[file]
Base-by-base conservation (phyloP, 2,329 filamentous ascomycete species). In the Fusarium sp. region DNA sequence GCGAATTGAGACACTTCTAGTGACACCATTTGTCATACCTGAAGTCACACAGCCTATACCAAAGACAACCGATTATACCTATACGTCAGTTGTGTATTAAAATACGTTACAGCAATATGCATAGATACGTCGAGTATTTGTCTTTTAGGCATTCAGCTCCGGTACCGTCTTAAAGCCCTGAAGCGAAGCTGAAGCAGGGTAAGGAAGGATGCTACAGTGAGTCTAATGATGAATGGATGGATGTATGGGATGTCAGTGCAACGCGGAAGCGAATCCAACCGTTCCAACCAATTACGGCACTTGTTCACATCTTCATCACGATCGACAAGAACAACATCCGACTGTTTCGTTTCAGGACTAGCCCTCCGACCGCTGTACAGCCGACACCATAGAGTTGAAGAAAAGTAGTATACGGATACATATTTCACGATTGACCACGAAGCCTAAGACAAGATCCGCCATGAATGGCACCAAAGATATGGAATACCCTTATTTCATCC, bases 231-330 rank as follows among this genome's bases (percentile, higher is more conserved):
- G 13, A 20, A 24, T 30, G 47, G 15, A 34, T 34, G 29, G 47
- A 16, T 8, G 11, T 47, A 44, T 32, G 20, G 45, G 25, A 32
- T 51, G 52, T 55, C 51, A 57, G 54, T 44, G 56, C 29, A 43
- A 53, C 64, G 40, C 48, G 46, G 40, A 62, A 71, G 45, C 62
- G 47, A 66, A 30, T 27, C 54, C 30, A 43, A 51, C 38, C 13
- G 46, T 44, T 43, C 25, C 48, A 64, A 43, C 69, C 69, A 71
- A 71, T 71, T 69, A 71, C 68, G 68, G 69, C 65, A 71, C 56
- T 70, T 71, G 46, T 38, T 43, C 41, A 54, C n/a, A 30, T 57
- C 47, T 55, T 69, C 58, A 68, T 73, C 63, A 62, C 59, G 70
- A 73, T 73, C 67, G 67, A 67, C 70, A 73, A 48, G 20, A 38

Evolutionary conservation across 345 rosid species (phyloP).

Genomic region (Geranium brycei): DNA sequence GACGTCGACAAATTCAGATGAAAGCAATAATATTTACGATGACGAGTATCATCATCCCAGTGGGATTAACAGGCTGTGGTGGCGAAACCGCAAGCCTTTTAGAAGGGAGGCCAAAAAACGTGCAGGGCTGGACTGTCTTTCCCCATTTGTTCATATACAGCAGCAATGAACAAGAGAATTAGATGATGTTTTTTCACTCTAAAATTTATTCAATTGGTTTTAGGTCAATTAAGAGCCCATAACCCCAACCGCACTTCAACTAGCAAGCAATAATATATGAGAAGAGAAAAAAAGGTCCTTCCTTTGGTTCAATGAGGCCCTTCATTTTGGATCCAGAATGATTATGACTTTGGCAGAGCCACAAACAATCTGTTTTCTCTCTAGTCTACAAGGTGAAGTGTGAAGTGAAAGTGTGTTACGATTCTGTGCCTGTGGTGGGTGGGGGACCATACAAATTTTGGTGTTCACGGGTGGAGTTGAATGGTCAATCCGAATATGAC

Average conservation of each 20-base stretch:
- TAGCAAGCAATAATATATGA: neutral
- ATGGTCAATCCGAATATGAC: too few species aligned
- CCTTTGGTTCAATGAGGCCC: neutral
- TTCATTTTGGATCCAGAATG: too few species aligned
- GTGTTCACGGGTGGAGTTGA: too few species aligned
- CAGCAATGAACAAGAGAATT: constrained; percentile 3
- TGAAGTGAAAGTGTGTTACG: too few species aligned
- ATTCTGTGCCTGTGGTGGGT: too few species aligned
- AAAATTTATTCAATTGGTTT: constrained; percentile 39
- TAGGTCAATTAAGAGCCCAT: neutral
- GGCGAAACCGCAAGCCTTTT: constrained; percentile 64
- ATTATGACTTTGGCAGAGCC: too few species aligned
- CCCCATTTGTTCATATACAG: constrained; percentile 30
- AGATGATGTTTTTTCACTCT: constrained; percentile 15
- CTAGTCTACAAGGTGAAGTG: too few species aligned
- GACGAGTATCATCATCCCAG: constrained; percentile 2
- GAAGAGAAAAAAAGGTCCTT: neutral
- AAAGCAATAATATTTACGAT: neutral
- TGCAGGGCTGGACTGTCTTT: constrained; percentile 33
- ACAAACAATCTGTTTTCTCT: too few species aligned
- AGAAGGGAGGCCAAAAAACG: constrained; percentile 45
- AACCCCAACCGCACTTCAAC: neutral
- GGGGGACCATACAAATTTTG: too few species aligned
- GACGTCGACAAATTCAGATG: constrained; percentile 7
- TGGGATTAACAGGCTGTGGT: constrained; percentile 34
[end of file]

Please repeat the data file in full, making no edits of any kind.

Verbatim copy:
Base-by-base conservation (phyloP, 2,329 filamentous ascomycete species). In the Fusarium sp. region DNA sequence GCGAATTGAGACACTTCTAGTGACACCATTTGTCATACCTGAAGTCACACAGCCTATACCAAAGACAACCGATTATACCTATACGTCAGTTGTGTATTAAAATACGTTACAGCAATATGCATAGATACGTCGAGTATTTGTCTTTTAGGCATTCAGCTCCGGTACCGTCTTAAAGCCCTGAAGCGAAGCTGAAGCAGGGTAAGGAAGGATGCTACAGTGAGTCTAATGATGAATGGATGGATGTATGGGATGTCAGTGCAACGCGGAAGCGAATCCAACCGTTCCAACCAATTACGGCACTTGTTCACATCTTCATCACGATCGACAAGAACAACATCCGACTGTTTCGTTTCAGGACTAGCCCTCCGACCGCTGTACAGCCGACACCATAGAGTTGAAGAAAAGTAGTATACGGATACATATTTCACGATTGACCACGAAGCCTAAGACAAGATCCGCCATGAATGGCACCAAAGATATGGAATACCCTTATTTCATCC, bases 231-330 rank as follows among this genome's bases (percentile, higher is more conserved):
- G 13, A 20, A 24, T 30, G 47, G 15, A 34, T 34, G 29, G 47
- A 16, T 8, G 11, T 47, A 44, T 32, G 20, G 45, G 25, A 32
- T 51, G 52, T 55, C 51, A 57, G 54, T 44, G 56, C 29, A 43
- A 53, C 64, G 40, C 48, G 46, G 40, A 62, A 71, G 45, C 62
- G 47, A 66, A 30, T 27, C 54, C 30, A 43, A 51, C 38, C 13
- G 46, T 44, T 43, C 25, C 48, A 64, A 43, C 69, C 69, A 71
- A 71, T 71, T 69, A 71, C 68, G 68, G 69, C 65, A 71, C 56
- T 70, T 71, G 46, T 38, T 43, C 41, A 54, C n/a, A 30, T 57
- C 47, T 55, T 69, C 58, A 68, T 73, C 63, A 62, C 59, G 70
- A 73, T 73, C 67, G 67, A 67, C 70, A 73, A 48, G 20, A 38

Evolutionary conservation across 345 rosid species (phyloP).

Genomic region (Geranium brycei): DNA sequence GACGTCGACAAATTCAGATGAAAGCAATAATATTTACGATGACGAGTATCATCATCCCAGTGGGATTAACAGGCTGTGGTGGCGAAACCGCAAGCCTTTTAGAAGGGAGGCCAAAAAACGTGCAGGGCTGGACTGTCTTTCCCCATTTGTTCATATACAGCAGCAATGAACAAGAGAATTAGATGATGTTTTTTCACTCTAAAATTTATTCAATTGGTTTTAGGTCAATTAAGAGCCCATAACCCCAACCGCACTTCAACTAGCAAGCAATAATATATGAGAAGAGAAAAAAAGGTCCTTCCTTTGGTTCAATGAGGCCCTTCATTTTGGATCCAGAATGATTATGACTTTGGCAGAGCCACAAACAATCTGTTTTCTCTCTAGTCTACAAGGTGAAGTGTGAAGTGAAAGTGTGTTACGATTCTGTGCCTGTGGTGGGTGGGGGACCATACAAATTTTGGTGTTCACGGGTGGAGTTGAATGGTCAATCCGAATATGAC

Average conservation of each 20-base stretch:
- TAGCAAGCAATAATATATGA: neutral
- ATGGTCAATCCGAATATGAC: too few species aligned
- CCTTTGGTTCAATGAGGCCC: neutral
- TTCATTTTGGATCCAGAATG: too few species aligned
- GTGTTCACGGGTGGAGTTGA: too few species aligned
- CAGCAATGAACAAGAGAATT: constrained; percentile 3
- TGAAGTGAAAGTGTGTTACG: too few species aligned
- ATTCTGTGCCTGTGGTGGGT: too few species aligned
- AAAATTTATTCAATTGGTTT: constrained; percentile 39
- TAGGTCAATTAAGAGCCCAT: neutral
- GGCGAAACCGCAAGCCTTTT: constrained; percentile 64
- ATTATGACTTTGGCAGAGCC: too few species aligned
- CCCCATTTGTTCATATACAG: constrained; percentile 30
- AGATGATGTTTTTTCACTCT: constrained; percentile 15
- CTAGTCTACAAGGTGAAGTG: too few species aligned
- GACGAGTATCATCATCCCAG: constrained; percentile 2
- GAAGAGAAAAAAAGGTCCTT: neutral
- AAAGCAATAATATTTACGAT: neutral
- TGCAGGGCTGGACTGTCTTT: constrained; percentile 33
- ACAAACAATCTGTTTTCTCT: too few species aligned
- AGAAGGGAGGCCAAAAAACG: constrained; percentile 45
- AACCCCAACCGCACTTCAAC: neutral
- GGGGGACCATACAAATTTTG: too few species aligned
- GACGTCGACAAATTCAGATG: constrained; percentile 7
- TGGGATTAACAGGCTGTGGT: constrained; percentile 34